Learning how to shoot a basketball doesn't come naturally to everyone. In most cases, mastering the skill takes advice from coaches and elders, along with hours of practice.
While there are differing opinions when it comes to the correct shooting form, most agree on a few basic guidelines. To remember them, the creators of Excel Basketball Camp created a useful acronym:
B.L.E.S.H.The creator of the camp, Frank Allocco Sr., was the head coach of the men's basketball team at De La Salle High School in Concord, California, for 18 seasons. He led the school to 17 East Bay Athletic League titles and two state championships.
In 2014, Allocco Sr. was named the associate head coach at the University of San Francisco. He also played football and basketball at the University of Notre Dame in the 1970s. In short, Allocco Sr. knows a thing or two about basketball.
To begin, hold the ball in the palm of your hand with a small amount of space between your skin and the ball. Both your wrist and elbow should be bent at about 90 degrees.
Your feet should be about shoulder-width apart, and the foot of your shooting hand should be slightly ahead of your other foot. If you were to slide your other foot over, the ball of this foot would fit like a puzzle piece with the arch of the foot on your shooting-hand side. Additionally, both feet should be directly facing the basket.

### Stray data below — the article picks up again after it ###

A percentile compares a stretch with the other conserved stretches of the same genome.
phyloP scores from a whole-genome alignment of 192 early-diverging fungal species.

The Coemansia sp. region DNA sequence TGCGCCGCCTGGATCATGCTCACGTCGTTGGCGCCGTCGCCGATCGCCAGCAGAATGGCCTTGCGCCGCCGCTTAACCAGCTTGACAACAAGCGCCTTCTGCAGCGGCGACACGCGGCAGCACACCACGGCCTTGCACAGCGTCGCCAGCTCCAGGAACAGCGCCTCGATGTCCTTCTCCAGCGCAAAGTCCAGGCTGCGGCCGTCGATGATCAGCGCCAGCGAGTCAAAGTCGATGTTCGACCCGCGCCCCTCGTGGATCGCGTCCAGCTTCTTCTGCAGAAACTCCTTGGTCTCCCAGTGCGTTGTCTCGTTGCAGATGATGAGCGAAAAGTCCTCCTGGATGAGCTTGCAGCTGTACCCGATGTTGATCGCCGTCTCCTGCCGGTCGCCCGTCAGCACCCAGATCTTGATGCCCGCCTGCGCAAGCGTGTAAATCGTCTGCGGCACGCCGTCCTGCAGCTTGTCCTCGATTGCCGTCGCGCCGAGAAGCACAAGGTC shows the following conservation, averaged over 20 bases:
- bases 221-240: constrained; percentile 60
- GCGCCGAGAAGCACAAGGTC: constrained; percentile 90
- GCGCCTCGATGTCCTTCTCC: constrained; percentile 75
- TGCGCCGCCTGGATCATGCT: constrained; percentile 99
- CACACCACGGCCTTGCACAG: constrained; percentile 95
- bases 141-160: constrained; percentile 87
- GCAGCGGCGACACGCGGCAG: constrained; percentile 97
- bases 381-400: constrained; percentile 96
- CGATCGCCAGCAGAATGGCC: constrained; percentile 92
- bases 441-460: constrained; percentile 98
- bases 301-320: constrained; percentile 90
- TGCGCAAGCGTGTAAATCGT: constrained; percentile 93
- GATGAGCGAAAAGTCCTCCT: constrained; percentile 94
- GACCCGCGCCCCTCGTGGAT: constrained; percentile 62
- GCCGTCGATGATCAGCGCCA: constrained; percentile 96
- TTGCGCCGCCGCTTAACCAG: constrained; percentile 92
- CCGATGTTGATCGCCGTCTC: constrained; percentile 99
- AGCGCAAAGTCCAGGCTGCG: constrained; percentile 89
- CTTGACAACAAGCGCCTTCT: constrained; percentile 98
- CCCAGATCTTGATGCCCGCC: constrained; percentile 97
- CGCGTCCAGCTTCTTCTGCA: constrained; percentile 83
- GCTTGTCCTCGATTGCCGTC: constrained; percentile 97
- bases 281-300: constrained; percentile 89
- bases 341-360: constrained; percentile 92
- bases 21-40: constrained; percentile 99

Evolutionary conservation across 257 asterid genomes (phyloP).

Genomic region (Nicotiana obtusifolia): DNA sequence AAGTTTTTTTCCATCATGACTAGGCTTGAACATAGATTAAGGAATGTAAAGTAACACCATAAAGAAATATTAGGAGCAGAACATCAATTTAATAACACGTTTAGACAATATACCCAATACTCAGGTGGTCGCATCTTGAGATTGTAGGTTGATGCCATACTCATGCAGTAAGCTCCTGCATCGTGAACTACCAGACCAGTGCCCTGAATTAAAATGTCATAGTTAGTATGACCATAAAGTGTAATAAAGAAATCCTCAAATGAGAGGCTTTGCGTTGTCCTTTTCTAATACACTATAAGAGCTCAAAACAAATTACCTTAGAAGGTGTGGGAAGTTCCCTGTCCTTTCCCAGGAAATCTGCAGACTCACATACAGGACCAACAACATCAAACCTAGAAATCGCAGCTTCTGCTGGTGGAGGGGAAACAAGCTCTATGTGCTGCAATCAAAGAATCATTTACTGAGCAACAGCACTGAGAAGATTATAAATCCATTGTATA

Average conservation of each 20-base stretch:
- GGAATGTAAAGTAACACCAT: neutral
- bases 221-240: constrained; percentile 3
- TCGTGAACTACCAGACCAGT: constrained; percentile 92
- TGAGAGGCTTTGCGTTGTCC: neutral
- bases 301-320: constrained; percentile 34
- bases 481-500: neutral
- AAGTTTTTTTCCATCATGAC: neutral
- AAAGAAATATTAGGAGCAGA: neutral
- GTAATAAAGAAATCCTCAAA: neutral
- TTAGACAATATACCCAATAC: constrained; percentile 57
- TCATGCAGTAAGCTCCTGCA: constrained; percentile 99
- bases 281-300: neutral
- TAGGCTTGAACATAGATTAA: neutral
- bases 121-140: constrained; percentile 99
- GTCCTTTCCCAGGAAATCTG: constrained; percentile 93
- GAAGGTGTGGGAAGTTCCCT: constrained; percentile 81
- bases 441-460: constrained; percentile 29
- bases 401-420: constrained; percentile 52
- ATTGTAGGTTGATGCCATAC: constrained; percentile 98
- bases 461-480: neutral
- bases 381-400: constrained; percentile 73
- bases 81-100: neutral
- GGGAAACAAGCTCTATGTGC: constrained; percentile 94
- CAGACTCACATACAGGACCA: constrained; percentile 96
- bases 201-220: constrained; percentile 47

B - Bend1 of 7
Begin the motion of the shot by bendingyour knees.
Despite the ball being shot with your arm and wrist, your legs play a major role in the movement. Starting with a knee bend helps generate the power you'll need to get the ball to the hoop.
You should bend to about a quarter-squat. As you lower your body, try to maintain the 90-degree angle in both your wrist and elbow.
L - Lift2 of 7
Simultaneously lift your legs and arms as you transition into the actual jumping and shooting motion. Try to maintain the 90-degree angle in your wrist and elbow until the next step.
E - Extend3 of 7
As you leave the ground and enter the airborne portion of the shot, begin extending your shooting arm upward and slightly forward.
S - Snap4 of 7
As your arm nears full-extension, snap your wrist to catapult the basketball toward the hoop. This snapping motion generates backspin, which can play an important role in the ball still going in the hoop even when it hits the rim or backboard.
H - Hold5 of 7
To finish the shot motion, hold your follow-through. Your wrist should be fully bent in the end position, and your fingers (primarily the index and middle fingers) should be in line with the basket.
Additional Tips6 of 7
-Your off-hand should be used strictly for balance purposes and should not be a part of the actual shooting motion.
-Be cautious of your thumb on your off-hand. A common mistake for young players is to flick the thumb in an effort to generate more power.
-If you're struggling to keep your off-hand out of the shooting motion, work on shooting with one hand a few feet away from the basket.